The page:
Kevin O’Callaghan was frustrated. The 25-year-old graduate of New York’s School of Visual Arts had spent a year looking for a job with no success. He began to suspect art directors weren’t even looking at his portfolio. To test his theory, he placed a match in the zipper of his sample case before dropping it off. The match remained in place about half the time. “Finally,” he says, “I decided I was going to build something they couldn’t ignore.”
Top Manhattan graphic designer Milton Glaser was scheduled to get the first showing of O’Callaghan’s oversize creation a year ago, although he very nearly didn’t get the chance. Towing the portfolio into New York behind his ’59 Nash, O’Callaghan got stuck 10 feet into the Midtown Tunnel. Thinking quickly, he trimmed three inches off the artist’s paintbrush sticking out of the portfolio and let air out of the tires. Half an hour later Glaser proclaimed it the best presentation he’d ever seen.
Construction took place over a five-month period in Kevin’s family driveway in Port Jefferson, Long Island. Costing $500, the big briefcase was built from hardware store materials. Congoleum sprayed black with car-vinyl coating perfectly imitated a portfolio’s grain. O’Callaghan used 50 paint-mixing sticks for zipper teeth and sprinkler hoses for piping. A rubber construction cone became the pencil point and an upside-down flowerpot the crayon’s tip. Finally O’Callaghan cut a child’s plastic ball in half and sprayed it gold for the handle rivets. His artwork is displayed inside the giant case.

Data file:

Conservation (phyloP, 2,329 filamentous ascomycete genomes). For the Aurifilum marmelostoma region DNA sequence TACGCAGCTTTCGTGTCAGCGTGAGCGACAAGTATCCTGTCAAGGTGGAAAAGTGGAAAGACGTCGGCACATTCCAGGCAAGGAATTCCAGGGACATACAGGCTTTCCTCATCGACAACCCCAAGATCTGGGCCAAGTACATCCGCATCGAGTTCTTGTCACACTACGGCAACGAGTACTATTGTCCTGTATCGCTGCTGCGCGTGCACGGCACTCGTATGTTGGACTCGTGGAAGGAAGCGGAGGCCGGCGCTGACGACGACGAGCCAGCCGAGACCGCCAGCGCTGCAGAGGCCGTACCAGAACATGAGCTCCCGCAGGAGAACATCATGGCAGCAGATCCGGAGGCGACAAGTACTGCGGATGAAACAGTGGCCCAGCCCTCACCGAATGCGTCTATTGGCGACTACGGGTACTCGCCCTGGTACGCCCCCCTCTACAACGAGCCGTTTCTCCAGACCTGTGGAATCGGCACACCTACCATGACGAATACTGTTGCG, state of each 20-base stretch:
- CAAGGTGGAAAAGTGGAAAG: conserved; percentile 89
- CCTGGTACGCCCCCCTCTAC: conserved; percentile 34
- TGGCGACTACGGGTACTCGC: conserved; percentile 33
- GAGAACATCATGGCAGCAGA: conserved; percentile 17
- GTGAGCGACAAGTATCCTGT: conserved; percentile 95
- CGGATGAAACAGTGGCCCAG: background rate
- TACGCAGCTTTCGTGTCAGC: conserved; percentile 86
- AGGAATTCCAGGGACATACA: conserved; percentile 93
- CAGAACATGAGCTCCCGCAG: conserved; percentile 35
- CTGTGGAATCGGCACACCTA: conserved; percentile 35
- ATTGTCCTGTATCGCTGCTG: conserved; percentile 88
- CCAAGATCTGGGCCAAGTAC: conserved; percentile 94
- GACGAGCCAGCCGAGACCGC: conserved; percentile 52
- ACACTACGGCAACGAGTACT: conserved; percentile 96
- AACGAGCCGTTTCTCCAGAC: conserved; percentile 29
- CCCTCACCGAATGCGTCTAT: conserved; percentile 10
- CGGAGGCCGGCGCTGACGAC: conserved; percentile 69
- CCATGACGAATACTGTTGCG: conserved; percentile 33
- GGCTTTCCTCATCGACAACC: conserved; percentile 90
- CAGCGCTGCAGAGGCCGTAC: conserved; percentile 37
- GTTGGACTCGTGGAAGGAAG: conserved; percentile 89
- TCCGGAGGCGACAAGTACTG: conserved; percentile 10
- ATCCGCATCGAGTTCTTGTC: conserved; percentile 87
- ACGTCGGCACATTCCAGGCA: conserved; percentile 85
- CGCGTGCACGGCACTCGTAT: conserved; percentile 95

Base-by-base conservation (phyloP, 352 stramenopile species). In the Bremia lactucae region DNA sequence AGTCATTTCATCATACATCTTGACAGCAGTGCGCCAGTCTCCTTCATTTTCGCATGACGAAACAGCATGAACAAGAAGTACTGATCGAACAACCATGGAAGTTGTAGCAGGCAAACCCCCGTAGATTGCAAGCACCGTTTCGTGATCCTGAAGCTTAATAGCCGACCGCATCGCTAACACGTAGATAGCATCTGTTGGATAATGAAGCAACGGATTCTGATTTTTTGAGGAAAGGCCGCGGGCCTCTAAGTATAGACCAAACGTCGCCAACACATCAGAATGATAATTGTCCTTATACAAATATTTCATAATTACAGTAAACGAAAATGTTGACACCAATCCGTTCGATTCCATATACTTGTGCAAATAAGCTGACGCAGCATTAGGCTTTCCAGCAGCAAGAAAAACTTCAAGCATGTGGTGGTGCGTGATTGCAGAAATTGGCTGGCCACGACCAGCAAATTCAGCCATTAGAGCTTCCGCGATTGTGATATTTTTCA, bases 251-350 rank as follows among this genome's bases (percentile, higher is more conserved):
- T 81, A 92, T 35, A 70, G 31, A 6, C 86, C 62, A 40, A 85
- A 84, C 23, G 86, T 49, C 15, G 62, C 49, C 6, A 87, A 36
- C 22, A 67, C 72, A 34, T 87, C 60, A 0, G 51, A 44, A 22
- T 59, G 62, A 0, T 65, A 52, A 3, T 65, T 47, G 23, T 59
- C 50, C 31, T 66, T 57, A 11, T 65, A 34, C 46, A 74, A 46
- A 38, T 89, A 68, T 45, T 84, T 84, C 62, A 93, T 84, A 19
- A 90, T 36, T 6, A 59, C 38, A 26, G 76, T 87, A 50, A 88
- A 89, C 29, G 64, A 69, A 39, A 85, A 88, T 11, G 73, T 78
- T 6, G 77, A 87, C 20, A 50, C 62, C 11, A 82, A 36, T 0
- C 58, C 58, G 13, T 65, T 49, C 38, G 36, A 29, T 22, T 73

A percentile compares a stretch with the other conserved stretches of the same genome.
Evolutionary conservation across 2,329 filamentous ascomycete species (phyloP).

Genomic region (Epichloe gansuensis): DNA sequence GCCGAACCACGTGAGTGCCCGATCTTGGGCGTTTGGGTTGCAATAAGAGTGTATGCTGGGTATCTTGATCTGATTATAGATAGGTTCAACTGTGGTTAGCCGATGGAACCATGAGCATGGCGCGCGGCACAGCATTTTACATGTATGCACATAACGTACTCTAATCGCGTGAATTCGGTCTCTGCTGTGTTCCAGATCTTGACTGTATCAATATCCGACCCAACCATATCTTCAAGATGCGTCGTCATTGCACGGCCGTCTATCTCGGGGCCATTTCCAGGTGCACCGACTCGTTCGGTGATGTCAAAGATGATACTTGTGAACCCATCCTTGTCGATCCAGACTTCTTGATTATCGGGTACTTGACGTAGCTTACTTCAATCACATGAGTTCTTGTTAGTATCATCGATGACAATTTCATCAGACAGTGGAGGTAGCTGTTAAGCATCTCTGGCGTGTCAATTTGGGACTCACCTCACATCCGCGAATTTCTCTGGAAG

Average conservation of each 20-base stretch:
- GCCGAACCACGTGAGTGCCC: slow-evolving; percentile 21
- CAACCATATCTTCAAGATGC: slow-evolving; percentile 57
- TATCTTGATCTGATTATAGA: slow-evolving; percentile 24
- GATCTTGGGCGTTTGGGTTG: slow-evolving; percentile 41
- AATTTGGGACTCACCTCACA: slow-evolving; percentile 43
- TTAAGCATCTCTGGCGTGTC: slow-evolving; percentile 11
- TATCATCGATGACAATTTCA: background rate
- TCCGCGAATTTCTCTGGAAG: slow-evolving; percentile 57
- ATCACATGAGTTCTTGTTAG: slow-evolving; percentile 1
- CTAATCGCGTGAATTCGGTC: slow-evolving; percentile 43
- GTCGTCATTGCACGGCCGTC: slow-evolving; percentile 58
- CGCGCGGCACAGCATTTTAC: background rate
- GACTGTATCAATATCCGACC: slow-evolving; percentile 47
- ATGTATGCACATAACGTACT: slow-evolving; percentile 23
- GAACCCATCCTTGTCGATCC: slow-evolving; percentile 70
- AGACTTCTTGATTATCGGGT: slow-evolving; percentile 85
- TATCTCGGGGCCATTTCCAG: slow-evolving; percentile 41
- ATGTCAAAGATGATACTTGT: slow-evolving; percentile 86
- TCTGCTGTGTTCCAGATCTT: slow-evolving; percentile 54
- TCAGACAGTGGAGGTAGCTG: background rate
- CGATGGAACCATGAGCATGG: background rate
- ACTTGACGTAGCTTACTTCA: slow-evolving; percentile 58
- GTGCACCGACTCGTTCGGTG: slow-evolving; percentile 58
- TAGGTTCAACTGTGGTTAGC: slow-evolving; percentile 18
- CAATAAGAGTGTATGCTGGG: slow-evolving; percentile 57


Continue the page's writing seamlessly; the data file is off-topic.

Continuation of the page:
Involved in art projects as a boy, O’Callaghan was greatly influenced by his architect-designer father, who died 10 years ago. “I lived in a fantasy world with the things he made,” recalls Kevin. “He could take a refrigerator box and make it into a rainbow.”
O’Callaghan’s portfolio has yet to land him a full-time job, but he’s been free-lancing for special effects whiz Dale Mallie. Kevin’s biggest project is a 14-foot faucet that squirts whipped cream in Rodney Dangerfield’s upcoming movie, Easy Money. Now a specialist in what he calls “three-dimensional illustration,” O’Callaghan plans to construct a shoe-shaped studio. “Like the old woman,” he says, “I’ll be the old artist who lived in a shoe.”